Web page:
January 26, 2024

Jan Resseger: NY Times Exposes More Culture Warriors Attacking Social Justice in Education

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Jan Resseger looks at coverage of the culture warriors attacking education these days. It’s more than just Chris Rufo. Reposted with permission.\

In an urgently important NY Times report last Sunday, Nicholas Confessore exposed some of the culture warriors who have been inflaming attacks on Critical Race Theory and Diversity, Equity, and Inclusion in U.S. colleges and universities as well as K-12 public schools.  Chris Rufo has made a name for himself as a right-wing linguistic reframer and political provocateur, but others are also engaged in this work: most notably a group of Claremont Institute culture warriors.

Confessore explains: “Gathering strength from a backlash against Black Lives Matter, and fueled by criticism that doctrines such as critical race theory had made colleges engines of progressive indoctrination, the eradication of D.E.I. programs has become both a cause and a message suffusing the American right. In 2023, more than 20 states considered or approved new laws taking aim at D.E.I., even as polling has shown that diversity initiatives remain popular… Centered at the Claremont Institute, a California-based think tank with close ties to the Trump movement and to Gov. Ron DeSantis of Florida, the group coalesced roughly three years ago around a sweeping ambition: to strike a killing blow against ‘the leftist social justice revolution’ by eliminating ‘social justice education’ from American schools.”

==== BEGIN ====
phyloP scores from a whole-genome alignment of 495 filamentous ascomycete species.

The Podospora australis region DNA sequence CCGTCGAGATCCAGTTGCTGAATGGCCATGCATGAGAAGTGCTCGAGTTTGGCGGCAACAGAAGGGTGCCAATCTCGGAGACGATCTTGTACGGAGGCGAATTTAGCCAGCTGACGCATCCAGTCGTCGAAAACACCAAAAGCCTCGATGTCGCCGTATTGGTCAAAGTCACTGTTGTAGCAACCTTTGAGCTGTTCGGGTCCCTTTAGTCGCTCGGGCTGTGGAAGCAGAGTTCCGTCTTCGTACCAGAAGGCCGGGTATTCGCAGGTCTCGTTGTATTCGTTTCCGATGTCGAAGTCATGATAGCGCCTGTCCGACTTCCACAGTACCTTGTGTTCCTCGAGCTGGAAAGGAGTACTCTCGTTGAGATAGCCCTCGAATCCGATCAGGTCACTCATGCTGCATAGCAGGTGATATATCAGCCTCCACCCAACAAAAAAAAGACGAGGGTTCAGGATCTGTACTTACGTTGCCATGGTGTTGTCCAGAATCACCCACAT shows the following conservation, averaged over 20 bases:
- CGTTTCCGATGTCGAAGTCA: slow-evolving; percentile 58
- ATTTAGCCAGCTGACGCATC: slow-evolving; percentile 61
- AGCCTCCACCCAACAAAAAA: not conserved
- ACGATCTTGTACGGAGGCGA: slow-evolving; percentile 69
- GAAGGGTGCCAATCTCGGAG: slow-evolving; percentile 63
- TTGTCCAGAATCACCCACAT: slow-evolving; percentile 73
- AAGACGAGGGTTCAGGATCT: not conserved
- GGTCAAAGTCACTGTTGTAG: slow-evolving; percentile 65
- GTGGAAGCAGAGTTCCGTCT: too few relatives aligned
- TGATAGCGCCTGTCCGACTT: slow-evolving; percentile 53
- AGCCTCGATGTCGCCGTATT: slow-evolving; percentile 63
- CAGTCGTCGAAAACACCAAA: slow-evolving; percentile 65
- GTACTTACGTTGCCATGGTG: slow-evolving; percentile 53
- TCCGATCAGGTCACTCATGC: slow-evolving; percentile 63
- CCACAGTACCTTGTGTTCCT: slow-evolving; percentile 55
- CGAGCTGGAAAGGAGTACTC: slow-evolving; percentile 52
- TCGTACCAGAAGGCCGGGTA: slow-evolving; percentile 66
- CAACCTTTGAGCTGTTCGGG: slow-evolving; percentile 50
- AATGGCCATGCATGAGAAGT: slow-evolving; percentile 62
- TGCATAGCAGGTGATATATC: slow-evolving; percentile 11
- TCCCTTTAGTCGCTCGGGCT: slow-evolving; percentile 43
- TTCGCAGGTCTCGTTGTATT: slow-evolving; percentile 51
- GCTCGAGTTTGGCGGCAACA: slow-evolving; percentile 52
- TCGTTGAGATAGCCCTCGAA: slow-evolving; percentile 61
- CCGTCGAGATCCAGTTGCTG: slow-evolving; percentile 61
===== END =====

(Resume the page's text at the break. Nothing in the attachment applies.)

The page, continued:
Here is one of the most recent results. Last week the USA Today network’s Tarah Jean reported: “The Florida Board of Education… approved rules that prohibit spending on diversity, equity, and inclusion and remove sociology from general education core course options at community and state colleges… (T)he regulation about the sociology course comes after (Florida Education Commissioner Manny) Diaz—who also serves on the Board of Governors—made the proposal to the board to remove ‘Principles of Sociology’ from the state’s core courses for general education requirements during a November meeting.”  Students can still sign up for the introductory class in sociology, but it won’t count as one of the courses required to meet academic distribution requirements.

In a November report, the Orlando Sentinel‘s  Ryan Dailey examined one university’s syllabus for Intro. to Sociology to understand what what far right ideologues believe is so dangerous about this college class: “A fall 2022 syllabus for the Principles of Sociology course at the University of Florida outlined issues included in the class. In the course schedule, one exam included topics ‘Gender, Sex & Sexuality’ and ‘Social Class & Education.’  Another exam dealt with ‘Race, Ethnicity & Migration.’”